Igor Stravinsky: Miniature Masterpieces. A large compilation of several short orchestral and chamber pieces, many of them only rarely recorded or performed. The "Dumbarton Oaks" chamber concerto is here, probably the best-known work on this album, but so are the two Suites for Small Orchestra. Even rarer still are the wonderful "Circus Polka" and my personal favorite among Stravinsky's rarely-performed short works for large orchestra: the "Greeting Prelude," which is his arrangement of "Happy Birthday," a very witty and wry orchestral setting of the familiar song.

Various Artists: the original musical soundtrack for 2001: a space odyssey. I wore out two copies of this on vinyl, back in the 1970s. It was my first exposure, as a budding teen proto-composer, as I'm sure it was to many other listeners, of the music of Gyorgy Ligeti, whose dramatic and abstract works figure prominently in the film. Also included of course is a full performance of Johann Strauss' "The Blue Danube," which still in mind evokes those spacecraft and space stations dancing gracefully in Earth orbit. This CD gives us all the music exactly as it was used in the film; in many ways, the long passages in the film in which the only sound is music prefigure my ongoing interest in non-verbal cinema, of which 2001: a space odyssey can be seen as a precursor of the entire genre.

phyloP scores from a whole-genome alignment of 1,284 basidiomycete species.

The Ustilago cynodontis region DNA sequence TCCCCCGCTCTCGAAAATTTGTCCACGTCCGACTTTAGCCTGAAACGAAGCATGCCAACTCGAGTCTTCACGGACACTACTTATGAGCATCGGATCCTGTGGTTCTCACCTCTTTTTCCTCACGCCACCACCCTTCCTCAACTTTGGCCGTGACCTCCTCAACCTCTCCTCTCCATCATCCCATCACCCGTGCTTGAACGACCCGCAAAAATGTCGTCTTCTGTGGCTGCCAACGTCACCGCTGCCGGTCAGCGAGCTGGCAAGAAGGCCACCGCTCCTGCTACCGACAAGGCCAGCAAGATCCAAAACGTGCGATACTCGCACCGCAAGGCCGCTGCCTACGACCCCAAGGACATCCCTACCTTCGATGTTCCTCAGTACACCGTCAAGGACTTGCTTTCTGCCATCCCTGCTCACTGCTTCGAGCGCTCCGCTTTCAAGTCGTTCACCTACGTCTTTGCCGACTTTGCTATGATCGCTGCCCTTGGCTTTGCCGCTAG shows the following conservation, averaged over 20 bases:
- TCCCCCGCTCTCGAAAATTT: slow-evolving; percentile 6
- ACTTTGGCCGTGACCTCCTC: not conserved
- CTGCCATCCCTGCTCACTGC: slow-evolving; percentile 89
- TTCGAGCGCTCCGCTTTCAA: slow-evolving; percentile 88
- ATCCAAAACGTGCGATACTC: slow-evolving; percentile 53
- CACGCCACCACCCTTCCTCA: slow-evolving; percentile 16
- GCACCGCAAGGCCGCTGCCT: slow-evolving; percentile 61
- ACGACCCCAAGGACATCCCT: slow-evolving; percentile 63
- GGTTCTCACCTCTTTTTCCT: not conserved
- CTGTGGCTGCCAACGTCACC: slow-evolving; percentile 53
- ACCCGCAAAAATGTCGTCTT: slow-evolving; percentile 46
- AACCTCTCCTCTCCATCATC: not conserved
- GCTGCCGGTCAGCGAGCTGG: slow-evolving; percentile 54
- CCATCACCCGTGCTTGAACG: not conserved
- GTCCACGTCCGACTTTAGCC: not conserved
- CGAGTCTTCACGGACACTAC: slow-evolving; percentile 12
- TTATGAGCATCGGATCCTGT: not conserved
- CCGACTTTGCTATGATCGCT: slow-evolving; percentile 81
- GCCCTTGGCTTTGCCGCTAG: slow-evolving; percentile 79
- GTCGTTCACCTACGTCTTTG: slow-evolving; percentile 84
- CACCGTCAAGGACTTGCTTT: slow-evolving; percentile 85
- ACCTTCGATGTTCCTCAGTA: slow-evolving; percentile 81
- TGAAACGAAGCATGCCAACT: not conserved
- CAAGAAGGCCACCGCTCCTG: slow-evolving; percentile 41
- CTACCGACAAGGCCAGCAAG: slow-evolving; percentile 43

Antonio Vivaldi: Cello Concertos, Vol. 4 as performed by cellist Ofra Harnoy. I've been listening to a lot of classical music again this year, and Vivaldi and Telemann have both been prominent in my listening. This CD was a revelation, giving me the chance to experience several beautiful concerti I hadn't really heard before. My favorite here is the Concerto in E-Flat, RV 408, which contains a middle-movement adagio of sublime beauty. It's a lovely cantabile, full of deep ardor and high emotion, which I find both soothing and mournful to listen to.

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Blogger Jim Murdoch said...

I was reading a bit yesterday about Vivaldi. It seems that he had something of an affinity with instrument with a low register particularly the bassoon (but also the cello). I’d never realised that. Over the years I’ve listened to more Vivaldi than is probably good for me – Christ, he was prolific – but the problem I find with him, as with Telemann, is that a whole CD is really too much to appreciate the stuff because I never sit down and listen to a single concerto, I’ll listen to a dozen or more and apart from those that get labelled as The Four Seasons I couldn’t identify any by name or number.

My wife got me into Brubeck – I bought her Time Out and Time Further Out for some birthday or Christmas. It’s pleasant enough music but it never grabbed me like Duke Ellington did when I was young. My knowledge of jazz is sadly lacking I’m afraid but that’s the problem of having such a broad taste in music, you miss out on as much as you sample. I know what I like but I’m often shaky on who exactly I like but I do veer towards the more traditional forms. I don’t think I’m quite as conservative as Larkin was but I do like a tune that doesn’t morph out of all recognition.